Thursday, December 8, 2011

This and that

Back at the start of April, the owners of the Williamsburg Bank at Broadway and Driggs Ave. began some work on the building. At that time it appeared that all they were doing was removing most of an addition that was added on to the bank years after it was first built.

That 3-story addition was swathed in white sheeting and was supposed to be reduced to one story (if it was not part of George B. Post's original design of 1870, why keep any of it?).

Since then, the entire building has been encased in scaffolding from the ground up to the base of the dome. It appears, according to the work permit issued by the city (see below, click on it to enlarge it enough to read), that they are intent on restoring the entire building, which can only be a very good thing for the neighborhood.

I look forward to the completely restored building.

Further north on Driggs at Grand St., our presumed movie theater is making progress slowly; they've been working on it since the end of June. What puzzles me a little is the story that was going around the neighborhood for years about the high water table there that prevented anyone from digging a foundation. Periodically, people would come by to make test bores in the soil and go away disappointed. Supposedly, one could only put up a small structure there because it would have to rest on nothing more than a concrete slab. But these folks don't seem to have trouble excavating a fairly deep foundation. Go figure. The latest word I heard is that it is to be a 6-screen multiplex, and the thought of that just chills me. That part of Williamsburg has already grown so much to resemble midtown, I shudder to think of Grand Street with a 6-screen movie house.

And directly across the street they are approaching the end of another enormous project. The only thing I can say is that it doesn't look quite as bad as I thought it would, but that's not much of a compliment.

And down by the river on lower Broadway, we are losing a little bit of a nice view. Compare the two photos below, one taken last May, the other taken last week.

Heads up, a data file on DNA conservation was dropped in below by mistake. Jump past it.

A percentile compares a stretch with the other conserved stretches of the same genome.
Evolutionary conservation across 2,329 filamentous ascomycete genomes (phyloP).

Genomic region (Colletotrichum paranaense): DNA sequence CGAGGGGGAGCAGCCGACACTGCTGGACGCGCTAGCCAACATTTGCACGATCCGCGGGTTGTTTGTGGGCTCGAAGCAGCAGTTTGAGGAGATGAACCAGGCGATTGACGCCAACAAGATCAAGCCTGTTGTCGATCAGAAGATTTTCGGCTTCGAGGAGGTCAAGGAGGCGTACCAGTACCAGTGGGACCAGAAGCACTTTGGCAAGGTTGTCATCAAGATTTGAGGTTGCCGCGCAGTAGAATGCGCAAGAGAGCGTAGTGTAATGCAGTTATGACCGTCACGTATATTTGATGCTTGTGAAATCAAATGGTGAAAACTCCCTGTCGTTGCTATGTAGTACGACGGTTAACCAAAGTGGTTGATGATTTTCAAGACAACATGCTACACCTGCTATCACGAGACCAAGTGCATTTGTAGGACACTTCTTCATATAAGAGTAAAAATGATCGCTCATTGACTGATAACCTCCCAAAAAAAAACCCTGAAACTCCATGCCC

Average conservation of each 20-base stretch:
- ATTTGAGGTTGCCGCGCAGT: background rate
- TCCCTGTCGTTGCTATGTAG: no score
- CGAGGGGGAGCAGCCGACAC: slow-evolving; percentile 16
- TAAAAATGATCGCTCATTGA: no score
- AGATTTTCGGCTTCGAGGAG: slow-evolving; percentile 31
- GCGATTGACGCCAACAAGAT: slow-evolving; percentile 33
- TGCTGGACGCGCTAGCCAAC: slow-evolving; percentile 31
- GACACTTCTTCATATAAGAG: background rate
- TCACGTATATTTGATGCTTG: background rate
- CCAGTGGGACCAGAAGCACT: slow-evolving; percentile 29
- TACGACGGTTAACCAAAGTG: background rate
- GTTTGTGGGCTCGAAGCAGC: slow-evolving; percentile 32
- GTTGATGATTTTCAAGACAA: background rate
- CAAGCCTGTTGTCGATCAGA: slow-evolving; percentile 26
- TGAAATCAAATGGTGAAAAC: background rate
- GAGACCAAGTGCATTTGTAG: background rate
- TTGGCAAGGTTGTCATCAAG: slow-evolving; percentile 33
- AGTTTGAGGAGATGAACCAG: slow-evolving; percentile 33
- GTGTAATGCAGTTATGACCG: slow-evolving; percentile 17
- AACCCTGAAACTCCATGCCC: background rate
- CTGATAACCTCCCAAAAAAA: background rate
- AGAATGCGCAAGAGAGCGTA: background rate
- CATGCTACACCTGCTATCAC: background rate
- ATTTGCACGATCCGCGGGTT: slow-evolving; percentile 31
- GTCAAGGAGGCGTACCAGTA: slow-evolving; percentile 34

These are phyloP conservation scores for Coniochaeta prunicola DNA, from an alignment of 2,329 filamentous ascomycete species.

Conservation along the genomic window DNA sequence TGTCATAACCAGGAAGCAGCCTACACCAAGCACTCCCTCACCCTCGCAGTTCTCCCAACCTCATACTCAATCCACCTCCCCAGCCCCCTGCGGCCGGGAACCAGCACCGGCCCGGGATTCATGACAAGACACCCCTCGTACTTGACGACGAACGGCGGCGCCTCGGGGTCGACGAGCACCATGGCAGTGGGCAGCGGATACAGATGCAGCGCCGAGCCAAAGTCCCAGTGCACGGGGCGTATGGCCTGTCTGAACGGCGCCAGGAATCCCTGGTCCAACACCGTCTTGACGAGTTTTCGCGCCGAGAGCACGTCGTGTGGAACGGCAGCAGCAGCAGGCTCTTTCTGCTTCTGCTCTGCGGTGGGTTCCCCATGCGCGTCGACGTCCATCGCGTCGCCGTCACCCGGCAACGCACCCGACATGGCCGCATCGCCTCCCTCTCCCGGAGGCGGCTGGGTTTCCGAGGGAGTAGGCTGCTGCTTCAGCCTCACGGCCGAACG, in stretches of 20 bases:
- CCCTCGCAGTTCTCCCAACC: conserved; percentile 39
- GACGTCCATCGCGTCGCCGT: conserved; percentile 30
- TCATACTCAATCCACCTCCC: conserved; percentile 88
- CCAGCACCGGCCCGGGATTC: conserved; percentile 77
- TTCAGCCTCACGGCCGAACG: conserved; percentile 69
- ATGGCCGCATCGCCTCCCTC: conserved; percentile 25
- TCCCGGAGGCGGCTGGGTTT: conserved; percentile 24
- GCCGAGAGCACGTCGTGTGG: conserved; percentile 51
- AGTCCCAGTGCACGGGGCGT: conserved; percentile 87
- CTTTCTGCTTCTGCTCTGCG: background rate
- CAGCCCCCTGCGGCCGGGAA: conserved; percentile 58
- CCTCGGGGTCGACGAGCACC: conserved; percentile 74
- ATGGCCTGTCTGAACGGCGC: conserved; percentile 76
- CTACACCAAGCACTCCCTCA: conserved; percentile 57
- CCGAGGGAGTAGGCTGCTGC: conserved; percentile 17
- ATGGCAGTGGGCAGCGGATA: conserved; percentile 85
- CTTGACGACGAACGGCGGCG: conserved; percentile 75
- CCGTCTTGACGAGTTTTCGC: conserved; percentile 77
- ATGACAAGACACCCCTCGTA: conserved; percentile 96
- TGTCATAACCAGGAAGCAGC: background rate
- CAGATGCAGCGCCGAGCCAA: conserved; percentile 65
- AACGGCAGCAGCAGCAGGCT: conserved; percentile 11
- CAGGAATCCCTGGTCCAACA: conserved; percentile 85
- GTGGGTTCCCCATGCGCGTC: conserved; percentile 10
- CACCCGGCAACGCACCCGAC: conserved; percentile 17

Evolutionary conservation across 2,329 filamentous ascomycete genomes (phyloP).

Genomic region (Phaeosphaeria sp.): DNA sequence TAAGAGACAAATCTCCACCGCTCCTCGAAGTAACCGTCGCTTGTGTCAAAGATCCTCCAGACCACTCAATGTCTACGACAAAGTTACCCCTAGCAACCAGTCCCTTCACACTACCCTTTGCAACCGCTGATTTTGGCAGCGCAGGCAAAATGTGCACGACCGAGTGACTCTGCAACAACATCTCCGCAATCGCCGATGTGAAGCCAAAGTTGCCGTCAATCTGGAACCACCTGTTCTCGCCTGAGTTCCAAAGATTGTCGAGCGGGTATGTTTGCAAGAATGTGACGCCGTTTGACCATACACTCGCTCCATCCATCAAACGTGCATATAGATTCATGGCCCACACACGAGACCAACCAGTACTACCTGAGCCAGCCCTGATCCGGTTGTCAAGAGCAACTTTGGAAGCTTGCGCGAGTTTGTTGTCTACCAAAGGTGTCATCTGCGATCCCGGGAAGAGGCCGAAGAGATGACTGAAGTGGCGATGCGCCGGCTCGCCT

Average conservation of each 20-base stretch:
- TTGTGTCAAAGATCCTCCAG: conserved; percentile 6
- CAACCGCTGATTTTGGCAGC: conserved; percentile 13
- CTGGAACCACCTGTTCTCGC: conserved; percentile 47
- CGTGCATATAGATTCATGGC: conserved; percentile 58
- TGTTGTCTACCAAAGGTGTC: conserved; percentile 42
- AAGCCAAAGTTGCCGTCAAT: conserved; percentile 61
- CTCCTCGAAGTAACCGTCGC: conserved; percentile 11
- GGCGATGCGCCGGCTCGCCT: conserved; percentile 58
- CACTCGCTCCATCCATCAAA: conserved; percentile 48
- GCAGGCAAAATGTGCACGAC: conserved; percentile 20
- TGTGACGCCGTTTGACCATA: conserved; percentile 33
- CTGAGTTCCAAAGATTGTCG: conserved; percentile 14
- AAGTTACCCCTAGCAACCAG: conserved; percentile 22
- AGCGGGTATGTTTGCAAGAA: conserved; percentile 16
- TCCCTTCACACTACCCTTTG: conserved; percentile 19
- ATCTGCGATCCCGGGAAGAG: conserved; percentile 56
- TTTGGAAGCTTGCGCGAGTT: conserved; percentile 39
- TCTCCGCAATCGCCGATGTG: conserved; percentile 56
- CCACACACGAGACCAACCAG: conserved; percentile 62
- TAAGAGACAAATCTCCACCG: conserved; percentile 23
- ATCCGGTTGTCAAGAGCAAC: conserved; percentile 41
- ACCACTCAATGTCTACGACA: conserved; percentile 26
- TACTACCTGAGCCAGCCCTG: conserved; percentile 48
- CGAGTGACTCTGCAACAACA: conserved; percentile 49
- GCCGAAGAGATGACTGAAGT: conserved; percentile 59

Ironically, the photos were taken in front of a building called . . .

So, winter creeps in, and life goes on, and the dog must be walked.

Monday, June 27, 2011

Going . . . going . . .

I did not intend to return to this blog since I am doing little in the way of wandering Brooklyn like I did once. But . . . some things require no more than a walk down the block or a glance right and left as I head for the L train. As a matter of fact, forget about the rest of Brooklyn, just charting the Deconstruction of the City of Williamsburg could be a full-time job, 24-7.

I won't pretend that the empty lot at the corner of Driggs Ave. and Grand St. was ever anything like a lush, refreshing summer meadow. We're not talking Heidi or The Sound of Music here. It's previous incarnation some ten years ago was as a dirt and gravel parking lot, which you can make out on the Microsoft Virtual Earth map below. The red building across the street from the lot was old and there was graffiti on the walls but it was also only one story high, maybe a story and a half, and didn't block the sky (compare it to the last photo in this post).

I don't claim to know what happened but I'll take an educated guess. When the neighborhood began to take off around that time, the owner of the lot may have decided to cash in and get what probably seemed like a great price for it at the time. The buyer no doubt thought he, too, got a great deal with a large empty lot, certain to appreciate in value, in what was becoming ground zero for trendy Williamsburg.

We were sure we'd shortly be seeing another monument in the New York Developer Mod
erne style.